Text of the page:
But Bill held up a protesting hand.
“He’s surrendered, corp,” he shouted to make himself heard. “No use killing him, he didn’t have no chance. Lookit here!”
The corporal looked and understood the desperate resistance. The young German had been chained to his gun.
“Plug him just the same,” he said hoarsely. “We ain’t got time to bother with him. Move over, if you don’t want to do it. I’ll fix him.”
“No, corp. Don’t you shoot him or I’ll report you,” said old Bill steadily. “He surrendered to me, just as soon as I got up close enough, and he had to stick it and shoot. You’d a done the same if you was him. I’ll bust that chain off him –I put his gun out of order already –and send him back as soon as there’s a chance.”
“All right,” grated the corporal. “Go ahead with your fool stunts. Some day you’ll get yourself and [a] lot of other men wiped out jist through your blasted sentiment.”
Given the Canadian reputation for killing prisoners, I’m surprised to find this exchange occurring between Australian soldiers –but then again, maybe that distance is what affords Bird the ability to write about it so candidly.
Bill Latcher continues to behave like an “old woman” according to his corporal: refusing to shoot a German dog in no man’s land, and then (if you can believe it) tending to a wounded German and letting him drink from his own water bottle! Things shortly go sideways during the Australian attack, and things are only righted through Bill’s fundamental decency.
Bird deploys one of his favourite plot devices in Kind to Dogs: a hidden trap door/secret tunnel that once again brings about a thrilling climax. And naturally, in what is becoming a running joke here, a corporal’s hiss is… (wait for it….)…. “sibilant.”
And so, to celebrate Dominion Day: a short story by a Canadian, about an Australian unit, featuring a protagonist that turns out to be a sentimental American.
I’ve cleaned up the images a bit. The PDF is below the cover image. Enjoy.
This is the seventh post in an ongoing series where I’ll be posting PDF’s from my collection of WWI era pulp magazines.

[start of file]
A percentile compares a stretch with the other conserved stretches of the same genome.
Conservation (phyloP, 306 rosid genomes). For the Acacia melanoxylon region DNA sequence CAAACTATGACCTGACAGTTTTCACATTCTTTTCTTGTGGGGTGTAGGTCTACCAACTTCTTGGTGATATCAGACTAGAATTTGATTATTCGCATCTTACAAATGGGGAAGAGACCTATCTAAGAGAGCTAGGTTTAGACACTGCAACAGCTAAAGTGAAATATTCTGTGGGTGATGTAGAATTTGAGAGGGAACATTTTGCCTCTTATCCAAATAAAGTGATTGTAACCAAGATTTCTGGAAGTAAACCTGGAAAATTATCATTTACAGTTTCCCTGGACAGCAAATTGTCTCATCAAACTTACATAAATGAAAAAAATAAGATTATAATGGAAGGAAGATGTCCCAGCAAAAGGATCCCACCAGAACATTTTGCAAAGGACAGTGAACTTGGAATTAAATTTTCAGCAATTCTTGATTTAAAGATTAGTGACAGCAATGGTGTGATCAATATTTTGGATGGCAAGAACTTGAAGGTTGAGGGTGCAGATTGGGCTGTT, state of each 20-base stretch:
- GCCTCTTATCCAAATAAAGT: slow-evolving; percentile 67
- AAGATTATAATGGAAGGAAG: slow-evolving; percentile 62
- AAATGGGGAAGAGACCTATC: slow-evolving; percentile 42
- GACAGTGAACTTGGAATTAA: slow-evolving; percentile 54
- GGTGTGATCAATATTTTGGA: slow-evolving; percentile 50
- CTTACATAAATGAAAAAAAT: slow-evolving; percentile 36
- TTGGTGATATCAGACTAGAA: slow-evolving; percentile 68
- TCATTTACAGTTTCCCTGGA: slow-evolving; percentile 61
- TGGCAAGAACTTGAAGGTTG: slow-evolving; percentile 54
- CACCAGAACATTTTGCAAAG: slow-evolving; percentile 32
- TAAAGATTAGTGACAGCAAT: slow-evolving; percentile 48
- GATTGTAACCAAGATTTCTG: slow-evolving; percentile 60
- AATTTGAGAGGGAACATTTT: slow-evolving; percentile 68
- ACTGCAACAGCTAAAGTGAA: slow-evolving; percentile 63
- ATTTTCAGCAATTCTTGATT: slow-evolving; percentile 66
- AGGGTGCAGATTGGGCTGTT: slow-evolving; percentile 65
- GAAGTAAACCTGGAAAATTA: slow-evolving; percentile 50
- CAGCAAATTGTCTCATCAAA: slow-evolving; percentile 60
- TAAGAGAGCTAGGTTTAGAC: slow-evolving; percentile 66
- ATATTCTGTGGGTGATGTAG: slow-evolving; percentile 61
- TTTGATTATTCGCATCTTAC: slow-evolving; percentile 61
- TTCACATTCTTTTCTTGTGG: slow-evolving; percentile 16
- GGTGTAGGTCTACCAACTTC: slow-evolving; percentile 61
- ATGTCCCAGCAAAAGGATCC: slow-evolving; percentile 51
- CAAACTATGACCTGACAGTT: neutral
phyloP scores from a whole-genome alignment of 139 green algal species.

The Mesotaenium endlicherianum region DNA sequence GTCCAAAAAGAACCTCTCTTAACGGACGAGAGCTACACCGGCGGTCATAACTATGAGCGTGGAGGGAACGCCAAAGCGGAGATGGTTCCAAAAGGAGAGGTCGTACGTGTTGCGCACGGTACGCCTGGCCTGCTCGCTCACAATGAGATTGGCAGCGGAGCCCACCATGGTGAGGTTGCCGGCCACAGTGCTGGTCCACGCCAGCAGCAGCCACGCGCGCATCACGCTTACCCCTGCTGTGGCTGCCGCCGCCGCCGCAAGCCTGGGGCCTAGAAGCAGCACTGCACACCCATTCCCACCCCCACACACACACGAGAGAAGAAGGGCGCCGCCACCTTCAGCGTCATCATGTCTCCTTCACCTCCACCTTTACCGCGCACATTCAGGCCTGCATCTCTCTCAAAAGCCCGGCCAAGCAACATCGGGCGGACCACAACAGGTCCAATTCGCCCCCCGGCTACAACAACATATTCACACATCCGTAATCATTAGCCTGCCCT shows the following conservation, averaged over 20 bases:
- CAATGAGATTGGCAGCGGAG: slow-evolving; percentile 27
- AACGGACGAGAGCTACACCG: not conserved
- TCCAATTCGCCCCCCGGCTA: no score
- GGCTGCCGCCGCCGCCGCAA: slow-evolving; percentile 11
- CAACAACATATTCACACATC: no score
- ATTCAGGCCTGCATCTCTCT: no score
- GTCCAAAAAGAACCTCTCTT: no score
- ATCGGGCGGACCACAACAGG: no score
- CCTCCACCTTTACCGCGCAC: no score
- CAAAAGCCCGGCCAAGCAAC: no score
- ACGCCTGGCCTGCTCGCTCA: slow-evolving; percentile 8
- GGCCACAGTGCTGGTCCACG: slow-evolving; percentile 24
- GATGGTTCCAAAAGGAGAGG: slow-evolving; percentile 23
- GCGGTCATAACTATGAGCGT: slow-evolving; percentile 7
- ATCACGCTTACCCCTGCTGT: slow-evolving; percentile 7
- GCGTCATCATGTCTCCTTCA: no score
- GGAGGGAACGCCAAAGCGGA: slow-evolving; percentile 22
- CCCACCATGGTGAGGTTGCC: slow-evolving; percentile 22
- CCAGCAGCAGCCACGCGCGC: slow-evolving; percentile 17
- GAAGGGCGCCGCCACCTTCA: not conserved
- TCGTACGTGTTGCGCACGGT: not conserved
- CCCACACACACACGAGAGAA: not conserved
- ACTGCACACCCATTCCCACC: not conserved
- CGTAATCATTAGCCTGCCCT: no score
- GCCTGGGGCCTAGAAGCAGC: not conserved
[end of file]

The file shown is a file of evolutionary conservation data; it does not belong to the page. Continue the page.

The ghost of Will Bird’s brother Stephen features prominently in both of Will’s memoirs of the war: 1930’s And We Go On and revised/rewritten edition Ghosts Have Warm Hands (1968). Bearing that in mind, it’s always fun to come across one of his short stories where the supernatural features prominently, as it does in Ghost Bayonets, from the August 1930 issue of War Stories.
Ghost Bayonets tacks towards the lighthearted end of the spectrum, but there are a lot of interesting things happening in what is otherwise an unapologetically fun story.
Our protagonist is Jimmy Blake, an American, who, with his buddy Pete Conner, has joined the ranks of an unnamed battalion in the Second Canadian Division, nicknamed the “Pig Stickers” for the pride they take in being some of the “best bayonet fighters on the Western Front.” As new men in a hardened outfit, they’re both being tested by the old hands, and as Yanks in a Canadian outfit, they’re subjected to even more scrutiny than usual. But being Americans, they don’t lack in self-confidence:
“What the hell made you kids come and join our mob?” the hard-boiled sergeant had asked. “Don’t you know that we’re the Pig Stickers?”
“Yeah, but that don’t sink so deep,” Jimmy had retorted. He was twenty and as big as the average. “Pete and me’s always lookin’ for excitement and so we thought we’d come over and play tag with Fritz until we got acquainted. Then when Pershing comes with his gang, he’ll make us generals on account of us knowin’ so much more’n the rest.”
“Is that so?” the hard-boiled one had sneered. “I’ll bet you fifty francs you ain’t got spunk enough to stick a man, and that you’ll puke the first time you smell a dead one.”
“Take your fifty,” said Jimmy. “Put up your money. I never tried my bayonet on a live Fritz and I’ve never been in the trenches, but my cash says that I can go anywhere you do.”
And that, dear readers, is how not to ingratiate yourself to your new sergeant. Jimmy realizes he may have been a touch too bold with this “bearcat” of an NCO as the battalion moves into Graveyard Corner, a supposedly haunted bit of no-man’s land between Lens and Hill 70. Rumour has it an old Frenchman with a black coat, top hat, and a deathly pallor has been seen wandering near the artillery-disturbed graves, and that one soldier supposedly died of fright after being warned by the ghost to stay away. It’s all very Sheridan Le Fanu. But having survived a German trench raid and acquitted himself well in the process, Jimmy is more concerned with not appearing cowardly in front of his comrades and sergeant than with self preservation.